England cricket captain Alastair Cook gestures after scoring century in India in November.
England cricket captain Alastair Cook gestures after scoring century in India in November. Rafiq Maqbool

England's Cook steps down from captaincy

CRICKET: The humility felt by Alastair Cook after his team's defeat to India must have been deep, for it is to the primal instinct of every England cricket captain to win the Ashes in Australia - or at least have the chance.

Cook has relinquished his opportunity after resigning his captaincy of England's Test team, and with it the chance to avenge the whitewash he and his team suffered last time they travelled to the antipodes, an episode that impacted on his leadership in lasting ways.

There is no doubt that England's grand plan for retaining the forthcoming Ashes was, at least until the debacle in India, to have the 32-year old Cook at the helm. But that has now been ripped up after Cook, with good pause for thought, decided he'd had enough following his side's 4-0 defeat to Virat Kohli's team. To score 400 batting first and lose once can be considered careless, but to do so twice requires stronger remedy and Cook, whose only real fault was to be too cautious in the drawn first Test at Rajkot, has supplied it by resigning his post.

The timing is not perfect for man or team. To enlist another leader just nine months before the Ashes is never ideal. Cook may only have won 24 Tests from his record 59 in charge but his experience as leader, especially in avoiding the pitfalls his team suffered last time in Australia, would have been invaluable. Instead, unless Andrew Strauss has a rabbit up his sleeve, Joe Root will be handed the reins, a player with even less leadership experience than Cook when he first took over full-time in 2012.

Root, a sparky soul, enjoys a challenge and is a problem-solver by nature. Yet there is a feeling, what with him playing all three formats for England and becoming a young father for the first time recently, that there is already a lot on his plate before adding the responsibility of higher office. There is, however, just as there were no alternatives to Cook when Strauss stood down as Test captain, nobody else.

Cook's captaincy style, to a large extent coloured by Strauss, was cautious to the point of ridicule. You can get away with that when your bowling attack has real bite, which England's did under Strauss, who enjoyed the best of James Anderson, Stuart Broad, Tim Bresnan and Graeme Swann, but otherwise you need to gamble or at least be proactive. Fortunately, Root can be counted on to be both those things, which could make for an exciting Ashes series providing England's batsmen are not blown away like they were last time.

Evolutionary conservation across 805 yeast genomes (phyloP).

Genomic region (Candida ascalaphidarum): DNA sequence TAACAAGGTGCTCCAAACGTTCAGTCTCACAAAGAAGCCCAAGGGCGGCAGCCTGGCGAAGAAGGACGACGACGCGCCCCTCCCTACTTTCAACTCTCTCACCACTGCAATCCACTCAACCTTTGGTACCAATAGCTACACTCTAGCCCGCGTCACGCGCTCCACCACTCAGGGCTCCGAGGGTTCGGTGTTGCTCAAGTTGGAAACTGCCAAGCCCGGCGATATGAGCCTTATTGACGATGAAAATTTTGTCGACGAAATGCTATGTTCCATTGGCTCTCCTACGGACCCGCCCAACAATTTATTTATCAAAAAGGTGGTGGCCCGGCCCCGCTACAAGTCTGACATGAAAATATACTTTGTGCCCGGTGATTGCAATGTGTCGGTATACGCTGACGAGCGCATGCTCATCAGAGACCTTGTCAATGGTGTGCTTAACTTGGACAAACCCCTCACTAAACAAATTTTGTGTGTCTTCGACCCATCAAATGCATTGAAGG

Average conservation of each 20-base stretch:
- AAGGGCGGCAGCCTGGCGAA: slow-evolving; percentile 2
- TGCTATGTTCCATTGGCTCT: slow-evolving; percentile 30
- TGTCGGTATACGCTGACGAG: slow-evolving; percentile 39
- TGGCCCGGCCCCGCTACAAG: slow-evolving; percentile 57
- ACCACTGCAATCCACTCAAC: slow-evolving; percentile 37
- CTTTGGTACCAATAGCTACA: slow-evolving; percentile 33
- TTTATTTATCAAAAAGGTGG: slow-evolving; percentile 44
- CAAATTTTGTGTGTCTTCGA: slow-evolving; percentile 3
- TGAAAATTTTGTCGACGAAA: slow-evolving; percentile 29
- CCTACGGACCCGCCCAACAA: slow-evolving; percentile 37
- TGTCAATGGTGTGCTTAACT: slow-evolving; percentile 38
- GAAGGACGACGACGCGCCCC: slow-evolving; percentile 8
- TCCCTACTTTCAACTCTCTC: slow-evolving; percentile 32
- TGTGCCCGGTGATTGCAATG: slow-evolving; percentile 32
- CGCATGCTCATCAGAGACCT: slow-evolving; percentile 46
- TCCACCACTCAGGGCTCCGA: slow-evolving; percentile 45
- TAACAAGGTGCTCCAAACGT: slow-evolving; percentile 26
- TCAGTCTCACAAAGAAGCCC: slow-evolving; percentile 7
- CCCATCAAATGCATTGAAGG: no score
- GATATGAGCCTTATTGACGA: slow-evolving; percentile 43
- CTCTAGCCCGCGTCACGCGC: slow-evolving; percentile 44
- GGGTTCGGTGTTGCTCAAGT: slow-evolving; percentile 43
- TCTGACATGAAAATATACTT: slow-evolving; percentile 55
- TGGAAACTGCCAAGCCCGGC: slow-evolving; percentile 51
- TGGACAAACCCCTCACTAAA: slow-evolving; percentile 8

It would help Root if the selectors could find a good fast bowler who can stay fit for more than the odd Test. Both Broad and Anderson can still clean up if the ball moves sideways but that rarely happens for long on Australian pitches, while England's spin options are poor. South Africa's recent success against Steven Smith's side will give Root and his bowlers much heart but Aussie groundsmen will surely not be so generous to the Poms.

Root will also have, in theory, a reinvigorated Cook back in the ranks, a dangerous proposition if his run-scoring is as great as it was last time he visited Australia (766 runs at an average of 127.6) simply as one of the team. His impact remains theoretical at this stage. Cook's desire to carry on is genuine and we will all have a better idea after the series against South Africa during the English summer.

England always maintains it has contingencies for every situation but an unexpected change of captain can take time to be absorbed and then to flourish. Root's relationship with his bowlers is vital. Taking orders, suddenly, from a fresh-faced Yorkshireman who previously took the mickey out of them, is not always a recipe for smooth service.

Unless he is badly bitten by South Africa during the summer, Root will offer a bolder style of captaincy than his predecessor and be less risk averse. Cook and coach Trevor Bayliss will be there to temper any excess in those areas but they will support not interfere. For those expecting the next Ashes to be another Pom-baiting exercise, prepare, under Root, to be baited back.

Derek Pringle is a former England all-rounder and chief sports writer of the Telegraph (UK)

News Corp Australia

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